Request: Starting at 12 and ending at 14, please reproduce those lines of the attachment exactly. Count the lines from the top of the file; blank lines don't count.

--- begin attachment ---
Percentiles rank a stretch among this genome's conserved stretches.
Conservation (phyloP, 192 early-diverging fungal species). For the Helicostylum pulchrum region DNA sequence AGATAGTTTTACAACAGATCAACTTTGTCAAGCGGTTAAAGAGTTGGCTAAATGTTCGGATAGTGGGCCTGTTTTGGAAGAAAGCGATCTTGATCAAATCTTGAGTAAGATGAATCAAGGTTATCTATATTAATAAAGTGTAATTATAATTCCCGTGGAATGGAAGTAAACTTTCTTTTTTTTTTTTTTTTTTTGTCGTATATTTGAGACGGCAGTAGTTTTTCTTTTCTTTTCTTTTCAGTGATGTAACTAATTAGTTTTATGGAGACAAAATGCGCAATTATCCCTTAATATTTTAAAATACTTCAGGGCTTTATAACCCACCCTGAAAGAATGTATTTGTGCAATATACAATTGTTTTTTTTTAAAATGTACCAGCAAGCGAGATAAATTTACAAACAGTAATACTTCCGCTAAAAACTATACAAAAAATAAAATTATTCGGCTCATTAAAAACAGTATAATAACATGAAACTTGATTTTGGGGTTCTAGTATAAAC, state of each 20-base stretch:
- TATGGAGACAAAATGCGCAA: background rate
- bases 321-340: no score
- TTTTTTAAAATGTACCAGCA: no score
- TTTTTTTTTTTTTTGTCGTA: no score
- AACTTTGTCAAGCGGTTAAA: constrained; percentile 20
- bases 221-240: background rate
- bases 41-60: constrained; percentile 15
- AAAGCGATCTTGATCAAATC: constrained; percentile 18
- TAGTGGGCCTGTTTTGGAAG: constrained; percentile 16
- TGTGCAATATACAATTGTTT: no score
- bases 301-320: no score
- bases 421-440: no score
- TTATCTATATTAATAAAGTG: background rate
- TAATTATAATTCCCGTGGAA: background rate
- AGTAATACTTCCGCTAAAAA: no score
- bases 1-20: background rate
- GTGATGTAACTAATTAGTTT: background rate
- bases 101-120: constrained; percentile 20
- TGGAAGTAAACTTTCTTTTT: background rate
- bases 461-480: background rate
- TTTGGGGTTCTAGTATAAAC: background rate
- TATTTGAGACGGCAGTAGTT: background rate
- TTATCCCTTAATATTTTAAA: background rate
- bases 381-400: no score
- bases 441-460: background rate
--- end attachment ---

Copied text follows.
- TGTGCAATATACAATTGTTT: no score
- bases 301-320: no score
- bases 421-440: no score